The 1913 Armory Show Tour

Entrance hall to the Armory (Gallery A)
The International Exhibition of Modern Art traveled to Chicago and Boston in 1913, but it was conceived in and remains tied to New York and its 69th Regiment Armory. The exhibition in the Armory also reflects several aspects of the show that the AAPS envisioned: a large American section, an historical section, and perhaps most importantly, an exhibition outside an established venue for art.

The galleries here represent a compilation of information from the original 1913 catalog and subsequent anniversary exhibitions: the 1953 Exhibition at Amherst, catalog by Frank Anderson Trapp, the 1963 50th Anniversary Exhibition catalog, and Milton Brown's catalog in the 1988 edition of The Story of the Armory Show.

The works included reflect the mounting of the show in New York, with individual works placed as they were listed in the 1913 catalog. When the exhibition traveled to Chicago and Boston, the size was drastically reduced, with the American sections suffering the worst. Only a select few American works were chosen for the exhibition's run at the Art Institute of Chicago and none were shown at the Copley Society in Boston. Information on the works that did travel to the other venues comes from Milton Brown's Story of the Armory Show and is included here as well.

The images appear alphabetically, which was not the case at the Armory Show but was at the 1917 Society of Independent Artists exhibition, sometimes referred to as the second Armory show. This method was chosen since it is virtually impossible to determine where most of the works were placed within the individual galleries. Another change from the original show is the ease of access to the artist and title of the works. At the New York, Chicago, and Boston exhibitions, the viewer would have had a tedious job finding this basic information for any given work. It was not listed on placards beside the work, standard practice today and found at other large exhibitions of the time. One example of a show that did provide this information is the 1912 Cologne Sonderbund Exhibition, which the organizers of the Armory Show looked to as a model.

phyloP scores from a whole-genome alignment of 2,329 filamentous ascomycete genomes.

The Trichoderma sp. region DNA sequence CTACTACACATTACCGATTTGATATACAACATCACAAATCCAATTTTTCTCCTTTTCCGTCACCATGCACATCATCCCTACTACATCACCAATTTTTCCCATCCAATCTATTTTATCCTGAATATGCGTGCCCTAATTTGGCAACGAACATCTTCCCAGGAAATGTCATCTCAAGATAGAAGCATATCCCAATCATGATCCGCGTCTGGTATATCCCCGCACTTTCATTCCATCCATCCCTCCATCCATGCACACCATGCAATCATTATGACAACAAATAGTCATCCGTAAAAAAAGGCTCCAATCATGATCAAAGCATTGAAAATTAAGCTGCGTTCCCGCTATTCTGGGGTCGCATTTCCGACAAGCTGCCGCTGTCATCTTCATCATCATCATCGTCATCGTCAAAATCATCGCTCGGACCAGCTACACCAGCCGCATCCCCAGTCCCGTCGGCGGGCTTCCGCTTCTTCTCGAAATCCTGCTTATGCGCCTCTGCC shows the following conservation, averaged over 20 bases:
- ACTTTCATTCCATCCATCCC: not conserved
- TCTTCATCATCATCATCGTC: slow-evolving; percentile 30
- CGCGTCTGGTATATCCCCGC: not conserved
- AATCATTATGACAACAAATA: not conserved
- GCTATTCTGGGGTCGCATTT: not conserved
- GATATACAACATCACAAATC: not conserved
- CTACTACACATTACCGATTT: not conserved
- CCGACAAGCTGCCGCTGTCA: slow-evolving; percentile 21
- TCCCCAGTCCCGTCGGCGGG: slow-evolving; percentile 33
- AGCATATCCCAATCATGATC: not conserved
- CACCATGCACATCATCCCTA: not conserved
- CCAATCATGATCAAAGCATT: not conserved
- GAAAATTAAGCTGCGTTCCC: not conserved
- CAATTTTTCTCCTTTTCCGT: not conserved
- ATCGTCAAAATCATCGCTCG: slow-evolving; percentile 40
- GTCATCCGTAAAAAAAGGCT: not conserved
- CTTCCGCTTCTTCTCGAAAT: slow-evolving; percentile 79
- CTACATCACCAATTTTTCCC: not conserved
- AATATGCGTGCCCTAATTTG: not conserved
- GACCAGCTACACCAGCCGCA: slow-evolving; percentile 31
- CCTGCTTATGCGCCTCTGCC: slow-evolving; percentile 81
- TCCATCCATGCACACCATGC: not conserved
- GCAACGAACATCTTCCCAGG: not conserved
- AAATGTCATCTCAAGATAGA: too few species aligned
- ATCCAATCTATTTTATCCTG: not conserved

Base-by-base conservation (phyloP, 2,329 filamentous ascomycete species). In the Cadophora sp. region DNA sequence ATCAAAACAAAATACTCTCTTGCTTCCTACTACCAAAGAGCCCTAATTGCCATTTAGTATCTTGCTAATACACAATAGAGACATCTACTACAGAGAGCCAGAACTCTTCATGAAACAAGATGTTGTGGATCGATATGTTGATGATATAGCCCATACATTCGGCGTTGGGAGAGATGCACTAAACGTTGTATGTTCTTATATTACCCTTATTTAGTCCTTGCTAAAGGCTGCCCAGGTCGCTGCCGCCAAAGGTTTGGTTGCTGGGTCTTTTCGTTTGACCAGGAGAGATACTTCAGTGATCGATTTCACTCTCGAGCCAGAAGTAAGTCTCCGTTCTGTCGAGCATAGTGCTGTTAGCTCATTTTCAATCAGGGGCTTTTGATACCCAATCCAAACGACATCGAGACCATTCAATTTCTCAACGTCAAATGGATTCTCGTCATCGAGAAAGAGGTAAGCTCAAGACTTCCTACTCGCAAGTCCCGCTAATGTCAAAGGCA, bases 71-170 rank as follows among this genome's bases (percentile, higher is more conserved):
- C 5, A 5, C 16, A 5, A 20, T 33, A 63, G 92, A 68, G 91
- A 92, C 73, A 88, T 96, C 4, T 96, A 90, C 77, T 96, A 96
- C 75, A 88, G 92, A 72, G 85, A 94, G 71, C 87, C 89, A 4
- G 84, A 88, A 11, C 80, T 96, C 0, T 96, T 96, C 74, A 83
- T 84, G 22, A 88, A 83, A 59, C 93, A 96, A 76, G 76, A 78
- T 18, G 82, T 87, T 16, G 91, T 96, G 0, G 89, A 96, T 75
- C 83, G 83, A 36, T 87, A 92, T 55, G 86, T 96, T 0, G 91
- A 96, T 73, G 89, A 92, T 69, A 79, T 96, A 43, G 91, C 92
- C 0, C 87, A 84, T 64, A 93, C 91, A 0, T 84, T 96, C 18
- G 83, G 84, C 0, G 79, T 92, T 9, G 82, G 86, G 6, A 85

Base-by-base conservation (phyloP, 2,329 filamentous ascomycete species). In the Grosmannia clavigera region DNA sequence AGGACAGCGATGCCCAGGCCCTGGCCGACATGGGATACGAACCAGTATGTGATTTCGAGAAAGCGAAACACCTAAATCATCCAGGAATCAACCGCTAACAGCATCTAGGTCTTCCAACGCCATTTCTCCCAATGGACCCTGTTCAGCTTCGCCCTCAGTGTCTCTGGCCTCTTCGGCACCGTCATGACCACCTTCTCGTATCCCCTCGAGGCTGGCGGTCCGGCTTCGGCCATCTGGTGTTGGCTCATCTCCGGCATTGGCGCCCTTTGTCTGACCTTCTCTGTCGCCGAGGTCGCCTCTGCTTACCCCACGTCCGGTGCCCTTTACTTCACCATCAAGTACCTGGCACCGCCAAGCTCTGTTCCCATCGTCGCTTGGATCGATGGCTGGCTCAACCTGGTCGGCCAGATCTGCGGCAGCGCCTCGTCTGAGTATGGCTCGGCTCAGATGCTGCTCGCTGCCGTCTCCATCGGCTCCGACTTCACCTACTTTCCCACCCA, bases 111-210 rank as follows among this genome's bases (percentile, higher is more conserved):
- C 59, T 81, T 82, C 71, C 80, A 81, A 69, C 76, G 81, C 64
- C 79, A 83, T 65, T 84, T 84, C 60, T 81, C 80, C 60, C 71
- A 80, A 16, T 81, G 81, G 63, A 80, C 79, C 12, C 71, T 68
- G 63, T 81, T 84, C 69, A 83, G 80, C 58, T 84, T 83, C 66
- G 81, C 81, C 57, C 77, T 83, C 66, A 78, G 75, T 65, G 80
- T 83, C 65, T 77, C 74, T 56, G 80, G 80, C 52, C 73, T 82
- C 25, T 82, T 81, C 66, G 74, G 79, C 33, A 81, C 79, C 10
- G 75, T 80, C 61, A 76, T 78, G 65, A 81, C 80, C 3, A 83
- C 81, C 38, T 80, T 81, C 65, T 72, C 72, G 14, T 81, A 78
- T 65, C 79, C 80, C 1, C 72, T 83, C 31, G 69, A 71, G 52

Whenever possible, information about the ownership of a work and its present location is given. It is remarkable how many of these paintings and sculptures are now found in major art institutions and collections, but there are numerous other works that were destroyed or can no longer be located. For artists whose work has been compiled in a catalogue raisonné, numbers are listed for reference purposes. Abbreviation keys for the raisonnés are available in the individual galleries.

A large number of the images for the gallery were obtained from the 50th Anniversary exhibition catalog. Other image sources are listed below the work. Images were chosen and acquired primarily because of their availability, but some discretion was shown in order to include artists whose works were well represented or most often mentioned in critical accounts. Color reproductions are offered whenever possible, but black and white images are included as well, as they are often the only record of a work.

The color scheme of the gallery, primarily light brown and green, was chosen to reflect the color scheme of the original show. Burlap covered the partitions in the make-shift galleries, and pine tree garlands decorated the tops and sides of the walls.

The tour of the Armory Show, presented gallery by gallery, A-R, offers an overview of the works and critical reception of the show. The map, included in the tour, presents the layout of the Armory and allows entry into the individual galleries, where over 375 works are available. Each section of the gallery tour also links to the specific gallery being discussed.

Gallery Tour

Gallery Map

Gallery Guide